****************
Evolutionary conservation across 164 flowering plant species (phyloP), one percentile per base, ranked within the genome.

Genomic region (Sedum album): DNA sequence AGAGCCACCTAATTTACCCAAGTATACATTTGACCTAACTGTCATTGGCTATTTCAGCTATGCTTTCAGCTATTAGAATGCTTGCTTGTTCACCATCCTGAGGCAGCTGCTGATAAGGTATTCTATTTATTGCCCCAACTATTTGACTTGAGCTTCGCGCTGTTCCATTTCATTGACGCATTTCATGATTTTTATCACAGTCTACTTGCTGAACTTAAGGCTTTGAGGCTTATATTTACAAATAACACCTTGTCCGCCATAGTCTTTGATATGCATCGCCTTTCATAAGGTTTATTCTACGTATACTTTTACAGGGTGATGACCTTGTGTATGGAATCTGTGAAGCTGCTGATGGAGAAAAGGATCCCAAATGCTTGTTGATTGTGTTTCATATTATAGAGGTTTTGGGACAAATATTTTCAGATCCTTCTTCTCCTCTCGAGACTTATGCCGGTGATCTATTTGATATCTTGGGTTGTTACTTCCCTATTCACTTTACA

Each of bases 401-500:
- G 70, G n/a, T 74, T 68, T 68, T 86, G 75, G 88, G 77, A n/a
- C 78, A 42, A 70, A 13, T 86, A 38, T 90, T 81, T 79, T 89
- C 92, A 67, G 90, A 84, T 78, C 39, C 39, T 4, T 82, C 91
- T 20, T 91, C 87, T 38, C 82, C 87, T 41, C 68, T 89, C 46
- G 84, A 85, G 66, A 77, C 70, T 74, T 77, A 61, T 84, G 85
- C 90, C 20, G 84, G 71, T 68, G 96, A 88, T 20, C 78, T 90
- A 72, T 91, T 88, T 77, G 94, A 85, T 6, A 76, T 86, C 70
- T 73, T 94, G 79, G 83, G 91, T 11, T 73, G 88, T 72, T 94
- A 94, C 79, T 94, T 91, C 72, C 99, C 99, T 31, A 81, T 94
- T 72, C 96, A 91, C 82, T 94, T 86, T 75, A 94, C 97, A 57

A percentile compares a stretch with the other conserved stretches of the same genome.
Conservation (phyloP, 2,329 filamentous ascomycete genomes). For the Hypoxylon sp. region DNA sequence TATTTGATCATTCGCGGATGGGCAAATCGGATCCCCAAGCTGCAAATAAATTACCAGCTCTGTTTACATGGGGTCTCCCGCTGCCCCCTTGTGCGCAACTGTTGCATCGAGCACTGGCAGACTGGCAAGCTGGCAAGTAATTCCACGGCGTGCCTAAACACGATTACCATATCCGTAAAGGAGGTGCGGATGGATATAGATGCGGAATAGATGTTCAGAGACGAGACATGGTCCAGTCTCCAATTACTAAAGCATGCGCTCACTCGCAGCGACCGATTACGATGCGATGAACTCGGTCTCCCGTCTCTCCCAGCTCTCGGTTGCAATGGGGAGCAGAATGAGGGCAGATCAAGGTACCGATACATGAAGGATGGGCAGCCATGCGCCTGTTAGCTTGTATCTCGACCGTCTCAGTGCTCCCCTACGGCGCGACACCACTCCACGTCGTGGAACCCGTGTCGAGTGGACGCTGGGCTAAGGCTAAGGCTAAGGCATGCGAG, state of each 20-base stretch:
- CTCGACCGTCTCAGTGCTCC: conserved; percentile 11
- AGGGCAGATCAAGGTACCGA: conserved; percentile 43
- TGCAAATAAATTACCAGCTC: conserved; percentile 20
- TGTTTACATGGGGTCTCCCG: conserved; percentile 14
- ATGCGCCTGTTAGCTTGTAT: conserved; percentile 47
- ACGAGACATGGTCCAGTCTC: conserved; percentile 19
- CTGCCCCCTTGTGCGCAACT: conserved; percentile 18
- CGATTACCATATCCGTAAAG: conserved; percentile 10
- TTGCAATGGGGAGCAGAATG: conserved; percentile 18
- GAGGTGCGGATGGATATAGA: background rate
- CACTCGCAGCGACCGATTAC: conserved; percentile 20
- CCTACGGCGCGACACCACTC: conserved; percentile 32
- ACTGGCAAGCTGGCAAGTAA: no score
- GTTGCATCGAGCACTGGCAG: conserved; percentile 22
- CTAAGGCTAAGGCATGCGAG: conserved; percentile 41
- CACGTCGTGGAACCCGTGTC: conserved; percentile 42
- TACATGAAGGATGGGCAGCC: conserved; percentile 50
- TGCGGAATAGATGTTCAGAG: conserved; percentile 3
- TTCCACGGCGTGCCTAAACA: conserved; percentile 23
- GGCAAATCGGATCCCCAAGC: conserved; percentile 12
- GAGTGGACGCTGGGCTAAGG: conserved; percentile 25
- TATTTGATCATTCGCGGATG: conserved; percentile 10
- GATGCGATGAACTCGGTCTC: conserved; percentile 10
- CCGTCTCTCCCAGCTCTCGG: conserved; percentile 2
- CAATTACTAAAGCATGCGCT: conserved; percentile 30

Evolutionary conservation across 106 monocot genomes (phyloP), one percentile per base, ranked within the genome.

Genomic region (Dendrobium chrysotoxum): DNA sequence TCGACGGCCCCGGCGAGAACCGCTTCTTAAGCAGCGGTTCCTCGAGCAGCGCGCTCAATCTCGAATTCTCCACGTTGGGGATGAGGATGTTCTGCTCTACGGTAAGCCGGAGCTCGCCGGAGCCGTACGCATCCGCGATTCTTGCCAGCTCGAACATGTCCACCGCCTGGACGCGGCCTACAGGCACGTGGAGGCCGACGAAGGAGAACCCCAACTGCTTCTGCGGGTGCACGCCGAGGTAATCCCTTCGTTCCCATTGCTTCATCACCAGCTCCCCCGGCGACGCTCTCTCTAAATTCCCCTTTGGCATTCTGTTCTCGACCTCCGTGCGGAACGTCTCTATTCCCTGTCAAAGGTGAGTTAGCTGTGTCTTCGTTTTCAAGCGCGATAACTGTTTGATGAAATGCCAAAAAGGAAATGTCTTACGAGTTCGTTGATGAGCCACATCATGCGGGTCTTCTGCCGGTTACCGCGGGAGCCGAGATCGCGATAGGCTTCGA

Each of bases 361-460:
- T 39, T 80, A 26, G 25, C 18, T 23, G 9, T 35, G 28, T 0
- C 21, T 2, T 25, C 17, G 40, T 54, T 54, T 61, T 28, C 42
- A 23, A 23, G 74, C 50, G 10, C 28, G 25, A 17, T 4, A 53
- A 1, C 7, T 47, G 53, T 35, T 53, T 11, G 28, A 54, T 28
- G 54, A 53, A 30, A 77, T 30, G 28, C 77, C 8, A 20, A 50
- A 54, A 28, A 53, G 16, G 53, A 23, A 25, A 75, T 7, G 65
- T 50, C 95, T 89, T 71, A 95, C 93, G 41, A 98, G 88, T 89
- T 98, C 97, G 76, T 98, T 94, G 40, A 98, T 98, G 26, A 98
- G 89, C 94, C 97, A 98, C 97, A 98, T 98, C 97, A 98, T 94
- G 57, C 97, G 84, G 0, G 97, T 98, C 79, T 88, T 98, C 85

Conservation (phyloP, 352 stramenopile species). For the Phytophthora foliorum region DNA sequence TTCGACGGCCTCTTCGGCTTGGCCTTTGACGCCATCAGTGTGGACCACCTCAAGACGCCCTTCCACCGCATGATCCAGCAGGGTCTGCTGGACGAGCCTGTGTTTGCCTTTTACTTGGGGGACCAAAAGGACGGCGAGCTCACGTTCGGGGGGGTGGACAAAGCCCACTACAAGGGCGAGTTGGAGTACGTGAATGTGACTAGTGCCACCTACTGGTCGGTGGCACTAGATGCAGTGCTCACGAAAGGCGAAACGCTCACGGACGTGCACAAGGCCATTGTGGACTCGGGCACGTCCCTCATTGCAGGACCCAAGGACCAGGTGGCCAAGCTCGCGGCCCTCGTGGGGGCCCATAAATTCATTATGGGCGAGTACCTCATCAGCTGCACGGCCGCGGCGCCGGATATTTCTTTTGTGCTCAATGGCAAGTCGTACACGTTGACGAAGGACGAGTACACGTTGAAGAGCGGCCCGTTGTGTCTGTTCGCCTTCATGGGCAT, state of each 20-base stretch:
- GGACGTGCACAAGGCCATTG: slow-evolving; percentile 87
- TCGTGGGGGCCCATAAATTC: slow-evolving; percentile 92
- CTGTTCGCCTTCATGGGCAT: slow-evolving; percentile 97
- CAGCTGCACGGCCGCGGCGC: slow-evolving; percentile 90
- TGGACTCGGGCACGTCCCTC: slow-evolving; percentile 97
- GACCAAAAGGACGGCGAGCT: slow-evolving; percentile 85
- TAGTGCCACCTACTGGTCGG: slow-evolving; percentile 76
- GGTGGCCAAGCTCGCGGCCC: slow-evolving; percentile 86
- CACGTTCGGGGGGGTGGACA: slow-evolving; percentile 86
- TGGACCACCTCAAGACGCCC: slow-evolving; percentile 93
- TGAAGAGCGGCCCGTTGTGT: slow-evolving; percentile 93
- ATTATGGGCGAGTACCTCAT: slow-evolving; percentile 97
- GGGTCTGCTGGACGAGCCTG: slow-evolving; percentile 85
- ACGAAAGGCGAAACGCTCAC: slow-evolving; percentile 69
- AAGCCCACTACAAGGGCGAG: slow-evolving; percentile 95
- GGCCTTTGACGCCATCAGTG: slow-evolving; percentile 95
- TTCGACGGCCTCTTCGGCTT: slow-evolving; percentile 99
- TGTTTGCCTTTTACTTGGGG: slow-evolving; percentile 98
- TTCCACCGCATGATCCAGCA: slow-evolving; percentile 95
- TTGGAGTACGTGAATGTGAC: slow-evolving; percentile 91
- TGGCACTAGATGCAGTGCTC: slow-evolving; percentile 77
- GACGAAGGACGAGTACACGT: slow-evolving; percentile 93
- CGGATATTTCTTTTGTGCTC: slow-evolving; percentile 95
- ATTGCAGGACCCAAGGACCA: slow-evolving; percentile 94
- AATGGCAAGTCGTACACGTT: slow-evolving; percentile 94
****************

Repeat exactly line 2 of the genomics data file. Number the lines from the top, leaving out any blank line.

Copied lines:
Genomic region (Sedum album): DNA sequence AGAGCCACCTAATTTACCCAAGTATACATTTGACCTAACTGTCATTGGCTATTTCAGCTATGCTTTCAGCTATTAGAATGCTTGCTTGTTCACCATCCTGAGGCAGCTGCTGATAAGGTATTCTATTTATTGCCCCAACTATTTGACTTGAGCTTCGCGCTGTTCCATTTCATTGACGCATTTCATGATTTTTATCACAGTCTACTTGCTGAACTTAAGGCTTTGAGGCTTATATTTACAAATAACACCTTGTCCGCCATAGTCTTTGATATGCATCGCCTTTCATAAGGTTTATTCTACGTATACTTTTACAGGGTGATGACCTTGTGTATGGAATCTGTGAAGCTGCTGATGGAGAAAAGGATCCCAAATGCTTGTTGATTGTGTTTCATATTATAGAGGTTTTGGGACAAATATTTTCAGATCCTTCTTCTCCTCTCGAGACTTATGCCGGTGATCTATTTGATATCTTGGGTTGTTACTTCCCTATTCACTTTACA